In conclusion, it can be assumed that the BCS range observed in the present study (corresponding to approximately 4–7 on a 9-unit scale) is representative for most Icelandic riding horses and therefore the responses in PIC are also representative. Therefore, owners of Icelandic horses should be aware that increased body condition elevates PIC and that this could potentially increase the risk of laminitis. However, no horse in the present study seemed to be at risk.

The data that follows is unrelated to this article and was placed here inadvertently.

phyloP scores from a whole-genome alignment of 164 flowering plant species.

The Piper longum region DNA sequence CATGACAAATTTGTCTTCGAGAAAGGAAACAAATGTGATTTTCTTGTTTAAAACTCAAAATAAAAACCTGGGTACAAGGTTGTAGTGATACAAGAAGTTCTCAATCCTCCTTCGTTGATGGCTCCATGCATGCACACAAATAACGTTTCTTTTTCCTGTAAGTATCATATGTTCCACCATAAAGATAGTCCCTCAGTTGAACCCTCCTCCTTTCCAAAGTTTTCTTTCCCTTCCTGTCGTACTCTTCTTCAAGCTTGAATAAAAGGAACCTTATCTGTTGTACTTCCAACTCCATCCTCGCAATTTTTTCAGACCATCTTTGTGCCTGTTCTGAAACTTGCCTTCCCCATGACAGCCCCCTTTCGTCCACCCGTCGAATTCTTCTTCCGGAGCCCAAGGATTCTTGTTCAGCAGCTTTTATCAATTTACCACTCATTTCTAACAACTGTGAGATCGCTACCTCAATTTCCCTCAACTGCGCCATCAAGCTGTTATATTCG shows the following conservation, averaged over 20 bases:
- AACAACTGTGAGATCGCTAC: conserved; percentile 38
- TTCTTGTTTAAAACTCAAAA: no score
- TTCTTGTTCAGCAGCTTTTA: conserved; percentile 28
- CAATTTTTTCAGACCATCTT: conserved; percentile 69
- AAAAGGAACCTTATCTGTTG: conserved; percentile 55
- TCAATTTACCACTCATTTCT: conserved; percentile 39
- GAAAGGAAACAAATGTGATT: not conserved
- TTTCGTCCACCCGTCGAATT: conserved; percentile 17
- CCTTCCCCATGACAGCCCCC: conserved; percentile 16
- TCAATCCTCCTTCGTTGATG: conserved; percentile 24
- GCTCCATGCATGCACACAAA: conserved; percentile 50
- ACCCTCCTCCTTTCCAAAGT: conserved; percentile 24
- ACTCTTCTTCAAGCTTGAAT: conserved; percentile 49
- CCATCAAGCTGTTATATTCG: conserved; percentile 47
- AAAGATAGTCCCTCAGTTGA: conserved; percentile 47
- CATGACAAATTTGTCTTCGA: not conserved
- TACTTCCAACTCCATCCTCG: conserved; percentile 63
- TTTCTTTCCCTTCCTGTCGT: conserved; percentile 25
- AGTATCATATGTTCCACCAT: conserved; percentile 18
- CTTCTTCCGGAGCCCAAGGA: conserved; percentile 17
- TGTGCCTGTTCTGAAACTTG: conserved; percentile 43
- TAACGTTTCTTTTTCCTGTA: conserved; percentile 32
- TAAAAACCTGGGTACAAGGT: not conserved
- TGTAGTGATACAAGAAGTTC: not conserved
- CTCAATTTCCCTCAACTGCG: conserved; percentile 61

All authors have contributed to the design of the study and revision of the manuscript. AJ had the main responsibility for the concept, interpretation, drafting and revision of the manuscript and GJS for collection of data on the field. All authors read and approved the final manuscript.
The authors would like to thank Claudia Brömssen (SLU) for statistical advice and Anna Greta Haglund (SLU) and student Juan Carlos Torres for their assistance with the insulin analyses.
The authors declare that they have no competing interests.
Publication of this article was funded by the Swedish University of Agricultural Sciences and Holar University College on Iceland.